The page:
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Smoking Effects – Introduction, Addiction, Risks, and More


Smoking Effects – The smoke of so-called “light” or “light” cigarettes is almost identical to that of conventional cigarettes. The “light” effect is essentially based on the presence of micropores in the filter. These allow the surrounding air to dilute the smoke and reduce the proportion of tar and nicotine inhaled. The efficiency of these filters is tested on machines that “smoke” at constant flow and power. Unlike the machine, the addicted smoker has neither a stopwatch nor a device to measure the volume of the puffs he inhales.

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Effects of Smoking

Cigarette smoke contains over 7,000 chemicals. Among these substances, 69 are known carcinogens. Inhaled smoke travels through the human body and affects almost every organ. This is why smoking affects the health and well-being of smokers so much.

Other tobacco products, such as cigars and cigarillos, or the use of a water pipe also pose significant health risks. These are not safer options than smoking cigarettes.

The electronic cigarette is a special case. Its long-term health effects are still poorly understood, both for users and for people regularly exposed to vapors. However, e-cigarettes also appear to pose significant health risks. There are a wide variety of electronic cigarettes and currently their manufacture is not regulated by any standard in Canada.

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Smoking Effects – Addiction

Nicotine is a substance naturally present in tobacco and added to some electronic cigarettes. It is nicotine that causes addiction and physical dependence on tobacco products. A person can become addicted quickly, sometimes even before starting to smoke every day. Smoking 1 to 5 cigarettes a week can be enough to become addicted. Nicotine habit is comparable to that caused by heroin or cocaine use.

Pregnancy and adolescence are periods when the brain is actively developing. Thus, the nicotine to which a pregnant woman is exposed harms the optimal development of the brain of the fetus. A teenager’s brain development is also affected if exposed to nicotine. The negative consequences linked to nicotine are not necessarily perceived at birth or in adolescence, but in the longer term.

Smoking Effects – People at Risk

Smoking Effects - People at Risk

Therefore, Everyone is at risk of being affected by smoking or second-hand smoke. However, some people are more likely to be affected by second-hand smoke. Those are :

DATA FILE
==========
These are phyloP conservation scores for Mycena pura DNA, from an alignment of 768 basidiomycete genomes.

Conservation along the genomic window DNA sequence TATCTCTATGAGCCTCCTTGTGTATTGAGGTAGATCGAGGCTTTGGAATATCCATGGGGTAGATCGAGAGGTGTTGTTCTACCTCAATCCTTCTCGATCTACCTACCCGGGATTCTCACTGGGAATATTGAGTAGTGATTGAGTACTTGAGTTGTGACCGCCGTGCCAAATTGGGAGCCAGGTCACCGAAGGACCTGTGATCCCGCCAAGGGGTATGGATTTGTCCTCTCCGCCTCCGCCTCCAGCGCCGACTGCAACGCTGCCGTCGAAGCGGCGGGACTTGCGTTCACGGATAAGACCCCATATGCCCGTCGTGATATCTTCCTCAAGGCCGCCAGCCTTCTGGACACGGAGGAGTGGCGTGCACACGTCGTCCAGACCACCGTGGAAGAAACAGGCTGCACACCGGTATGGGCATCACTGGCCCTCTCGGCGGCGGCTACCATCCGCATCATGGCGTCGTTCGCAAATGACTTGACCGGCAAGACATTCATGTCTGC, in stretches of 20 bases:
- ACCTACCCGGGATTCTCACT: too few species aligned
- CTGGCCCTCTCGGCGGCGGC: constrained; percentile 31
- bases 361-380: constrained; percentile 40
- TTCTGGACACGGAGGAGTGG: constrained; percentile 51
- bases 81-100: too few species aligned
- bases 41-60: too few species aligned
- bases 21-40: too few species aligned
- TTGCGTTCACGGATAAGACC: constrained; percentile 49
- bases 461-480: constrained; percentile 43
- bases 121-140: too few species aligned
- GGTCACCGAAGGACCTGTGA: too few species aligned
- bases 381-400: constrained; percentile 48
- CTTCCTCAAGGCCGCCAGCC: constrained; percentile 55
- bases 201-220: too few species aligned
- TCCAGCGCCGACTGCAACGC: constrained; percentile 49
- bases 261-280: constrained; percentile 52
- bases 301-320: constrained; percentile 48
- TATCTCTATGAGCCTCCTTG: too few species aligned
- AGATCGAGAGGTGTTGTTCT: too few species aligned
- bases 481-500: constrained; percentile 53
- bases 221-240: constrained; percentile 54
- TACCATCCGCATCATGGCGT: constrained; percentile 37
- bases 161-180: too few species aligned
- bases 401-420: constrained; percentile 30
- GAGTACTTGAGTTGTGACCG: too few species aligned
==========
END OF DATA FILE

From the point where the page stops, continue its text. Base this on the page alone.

• pregnant women
  • babies and children
  • the elderly
  • people with heart or breathing problems
  • Smoking and Cancer

Smoking can cause cancer almost wherever in your body: mouth and throat (oral cavity and pharynx); Esophagus, voice box (larynx); Lung, bronchus and trachea; acute myeloid leukemia; Liver; Kidney and renal pelvis; Stomach; Cervix; Pancreas; Urinary bladder; colon and rectum.

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Smoking can cause cancer in your body:

  • Bladder
  • Blood
  • Cervix
  • Colon and rectum
  • Esophagus
  • Kidney and ureter
  • Larynx
  • Liver
  • Oropharynx
  • Pancreas
  • Stomach
  • Trachea, bronchus and lung

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Smoking Effects – Pregnant women

Smoking and exposure to second-hand smoke are main causes of health difficulties in pregnant women.

Pregnant females who smoke have a higher risk of:

Having an ectopic pregnancy (pregnancy located in the fallopian tubes);

Having placenta previa (placenta located in the lower part of the uterus) or a ruptured placenta;
give birth prematurely;

Give birth to a low birth weight, stillborn or malformed baby.

Smoking Effects – Babies and Children

Therefore, Smoking among family members and friends and exposure to second-hand smoke are major causes of health problems in fetuses, babies and children.

Babies and young children are particularly sensitive to second-hand smoke because their lungs are not yet fully form. Because children breathe faster than grown-ups, they are also more exposed to chemicals in secondhand smoke.

Babies and children visible to second-hand smoke are more likely to suffer from:

  • cough
  • asthma
  • lung problems
  • various infections
  • pneumonia
  • bronchitis
  • otitis

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Therefore, Smoking is a major cause of disease, associated with a very strong health impact on the health of populations. It is the leading reason of preventable mortality, with an estimated 75,000 deaths in 2015, i.e. around 13% of deaths occurring in metropolitan France. On average, one out of two regular smokers dies as a result of their smoking.

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